An extensive three year review of Australia's design
legislation has culminated in a final report that makes a number of
recommendations to enhance the current system and address
deficiencies that have come to light since the current legislation
commenced. Recommendations include introduction of a six month
grace period for filing, consideration of virtual designs, and
introduction of border protection measures based on certified
designs. These and other key recommendations are discussed in the
article that follows, and full details are set out in the official
In May 2012, the Australian government requested the Advisory
Council on Intellectual Property (ACIP) review the current
Australian designs system, to assess how well this legislation was
functioning since its commencement in June 2004. The review process
included extensive consultation with a wide range of stakeholders,
resulting in an Issues Paper released in September 2013, followed
by an Options Paper in December 2014, and finally, the Final Report
released 7 May 2015. Further details of the review, prior papers
and the Final Report can be accessed
The final report makes a total of 23 recommendations, ranging
from minor changes to terminology, through to extending the subject
matter that can be protected via the designs regime, and many of
the recommendations include several actions. A selection of some of
the more interesting proposals are summarized below.
Harmonisation and Term of Registration
Recommendation 2 proposes that Australia investigate joining the
Hague Agreement and work actively through the Designs Law Treaty
process to promote harmonisation of filing requirements. However,
in recommendation 3 ACIP indicates that extension of the term of
registration from the current 10 years is only recommended if a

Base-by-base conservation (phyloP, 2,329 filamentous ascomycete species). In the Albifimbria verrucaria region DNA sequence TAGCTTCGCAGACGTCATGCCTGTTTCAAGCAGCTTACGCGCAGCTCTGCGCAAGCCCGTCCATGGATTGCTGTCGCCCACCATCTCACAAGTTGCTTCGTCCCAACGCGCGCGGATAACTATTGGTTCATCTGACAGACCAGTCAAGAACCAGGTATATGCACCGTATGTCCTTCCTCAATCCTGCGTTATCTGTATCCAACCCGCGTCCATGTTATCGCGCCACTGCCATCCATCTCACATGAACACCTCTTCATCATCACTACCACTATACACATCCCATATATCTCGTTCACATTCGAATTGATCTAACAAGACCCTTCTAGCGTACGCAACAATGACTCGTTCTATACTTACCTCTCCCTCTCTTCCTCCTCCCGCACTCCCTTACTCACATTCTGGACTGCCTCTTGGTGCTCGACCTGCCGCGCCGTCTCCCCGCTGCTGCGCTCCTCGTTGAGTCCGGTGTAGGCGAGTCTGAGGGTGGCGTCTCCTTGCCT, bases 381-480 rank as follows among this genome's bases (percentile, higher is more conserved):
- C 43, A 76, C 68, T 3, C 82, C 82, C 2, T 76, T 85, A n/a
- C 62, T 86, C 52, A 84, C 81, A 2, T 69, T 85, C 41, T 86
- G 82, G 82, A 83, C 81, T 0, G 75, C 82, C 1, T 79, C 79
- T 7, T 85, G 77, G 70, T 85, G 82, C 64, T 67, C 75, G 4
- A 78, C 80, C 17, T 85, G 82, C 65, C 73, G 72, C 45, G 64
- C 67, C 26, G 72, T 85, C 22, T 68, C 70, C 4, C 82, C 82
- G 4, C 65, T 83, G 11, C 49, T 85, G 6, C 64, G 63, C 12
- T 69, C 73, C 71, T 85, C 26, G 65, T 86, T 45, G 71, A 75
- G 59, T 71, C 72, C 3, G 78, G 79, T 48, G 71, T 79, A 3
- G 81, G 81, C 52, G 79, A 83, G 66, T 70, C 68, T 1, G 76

decision is made to join the Hague Agreement, at which point it
would be increased to 15 years.
Compulsory examination within 5 years and post certification
Recommendation 6 proposes that requesting examination be
compulsory before the first renewal deadline at 5 years, so as to
reduce the number of unexamined applications cluttering the
register and causing uncertainty. If this proposal is accepted it
is also recommended that a formal system of opposition be
introduced following successful examination.
Multiple design applications
Recommendation 8 supports development of the eligibility
criteria of designs for inclusion in a multiple design application
for consistency with relevant treaties and harmonisation, and the
application of reduced fees for each additional design included in
a multiple design application.
Amendment of the Statement of Newness and Distinctiveness up to
the point of certification after examination
Presently these statements cannot be amended after registration,
which can be problematic given the most relevant prior art often
comes to light until during examination. However, this proposal as
set out in recommendation 11 is quite limited, in that it specifies
that the amendment must not be deemed to broaden the scope of the
Grace period and prior user defence
Recommendation 12 proposes introduction of a six month grace
period together with a prior user defence, but also suggests that
applicants relying on this grace period be required to file a
declaration to that effect.
Protection of parts of products
While recommendation 13 recommends retaining the current
requirement that protection relates to the visual appearance of a
whole product, which may be part of a complex product, it suggests
this could be revisited when investigating harmonisation
opportunities. It suggests that provided significant advantages can
be shown to Australian applicants, without other adverse
consequences, then protection of partial products would be
Non physical or virtual designs
Recommendation 14 supports reconsideration of the treatment of
these designs, by, for example, allowing consideration of the
product in its active state and not just its resting state.
In recommendation 16, ACIP supports introduction of border
protection measures to allow for seizure by Customs of alleged
design infringements, but only those which are identical
to certified designs.
Spare parts repair defence
Recommendation 20 supports retention of the current repair
The report is now with the Australian government, and we await
their response to find out whether some or all of these
recommendations are likely to be implemented, and if so, when.
The content of this article is intended to provide a general
guide to the subject matter. Specialist advice should be sought
about your specific circumstances.
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